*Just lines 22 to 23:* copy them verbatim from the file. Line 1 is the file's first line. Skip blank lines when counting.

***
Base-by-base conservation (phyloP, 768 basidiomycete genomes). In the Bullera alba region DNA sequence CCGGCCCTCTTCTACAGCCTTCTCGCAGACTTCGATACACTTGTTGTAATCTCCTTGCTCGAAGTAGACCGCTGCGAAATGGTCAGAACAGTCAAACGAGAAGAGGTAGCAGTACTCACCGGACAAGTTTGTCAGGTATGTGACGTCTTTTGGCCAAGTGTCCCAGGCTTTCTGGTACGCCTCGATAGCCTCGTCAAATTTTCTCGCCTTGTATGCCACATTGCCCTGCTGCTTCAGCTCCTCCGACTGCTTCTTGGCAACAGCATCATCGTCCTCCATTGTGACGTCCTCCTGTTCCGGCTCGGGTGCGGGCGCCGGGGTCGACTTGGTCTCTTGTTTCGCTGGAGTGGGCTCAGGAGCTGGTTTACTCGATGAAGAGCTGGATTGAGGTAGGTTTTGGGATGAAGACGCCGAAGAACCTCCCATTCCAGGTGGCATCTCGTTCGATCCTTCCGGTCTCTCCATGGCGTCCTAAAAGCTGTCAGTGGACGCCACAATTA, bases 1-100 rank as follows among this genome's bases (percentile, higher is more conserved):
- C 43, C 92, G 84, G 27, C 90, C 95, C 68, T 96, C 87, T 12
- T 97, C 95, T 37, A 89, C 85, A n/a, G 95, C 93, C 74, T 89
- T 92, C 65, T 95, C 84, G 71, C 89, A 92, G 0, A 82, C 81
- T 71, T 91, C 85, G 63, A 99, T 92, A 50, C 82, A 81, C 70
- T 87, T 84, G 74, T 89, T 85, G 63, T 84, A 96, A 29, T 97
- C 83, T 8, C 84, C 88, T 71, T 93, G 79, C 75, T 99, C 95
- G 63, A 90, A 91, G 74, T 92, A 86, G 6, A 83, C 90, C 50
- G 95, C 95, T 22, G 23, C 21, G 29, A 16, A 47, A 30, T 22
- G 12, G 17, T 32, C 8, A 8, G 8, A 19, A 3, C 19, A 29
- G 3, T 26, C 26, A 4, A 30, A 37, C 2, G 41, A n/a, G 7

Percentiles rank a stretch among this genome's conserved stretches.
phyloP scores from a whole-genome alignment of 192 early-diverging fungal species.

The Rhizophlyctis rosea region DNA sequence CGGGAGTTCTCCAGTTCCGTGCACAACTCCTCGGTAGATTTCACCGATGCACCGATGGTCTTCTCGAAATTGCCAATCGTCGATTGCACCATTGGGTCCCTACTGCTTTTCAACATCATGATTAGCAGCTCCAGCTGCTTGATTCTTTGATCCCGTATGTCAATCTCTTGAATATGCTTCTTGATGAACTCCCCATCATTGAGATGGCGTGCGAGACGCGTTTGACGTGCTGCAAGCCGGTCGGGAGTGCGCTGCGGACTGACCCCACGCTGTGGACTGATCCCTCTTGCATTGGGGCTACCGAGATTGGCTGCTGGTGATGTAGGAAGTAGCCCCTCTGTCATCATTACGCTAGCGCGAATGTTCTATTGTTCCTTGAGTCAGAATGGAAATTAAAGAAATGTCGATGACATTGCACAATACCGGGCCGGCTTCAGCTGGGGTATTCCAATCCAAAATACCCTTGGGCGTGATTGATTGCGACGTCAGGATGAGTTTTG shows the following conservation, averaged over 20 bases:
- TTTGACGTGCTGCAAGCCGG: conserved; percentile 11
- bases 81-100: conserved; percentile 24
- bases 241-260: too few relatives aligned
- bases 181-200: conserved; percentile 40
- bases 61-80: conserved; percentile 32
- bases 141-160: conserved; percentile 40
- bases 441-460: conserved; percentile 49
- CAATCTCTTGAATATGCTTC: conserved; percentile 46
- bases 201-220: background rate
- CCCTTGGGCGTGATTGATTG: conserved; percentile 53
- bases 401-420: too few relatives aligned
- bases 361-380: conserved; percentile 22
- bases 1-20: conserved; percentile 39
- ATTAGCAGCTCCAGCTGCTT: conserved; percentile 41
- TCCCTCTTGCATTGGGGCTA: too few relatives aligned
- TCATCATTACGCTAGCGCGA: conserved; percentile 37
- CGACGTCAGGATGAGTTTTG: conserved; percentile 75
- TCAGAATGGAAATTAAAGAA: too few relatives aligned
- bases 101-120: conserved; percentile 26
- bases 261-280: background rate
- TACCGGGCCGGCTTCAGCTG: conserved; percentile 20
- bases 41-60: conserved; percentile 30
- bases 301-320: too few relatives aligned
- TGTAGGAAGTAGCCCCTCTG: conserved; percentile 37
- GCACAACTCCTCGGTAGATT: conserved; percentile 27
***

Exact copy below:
- CAATCTCTTGAATATGCTTC: conserved; percentile 46
- bases 201-220: background rate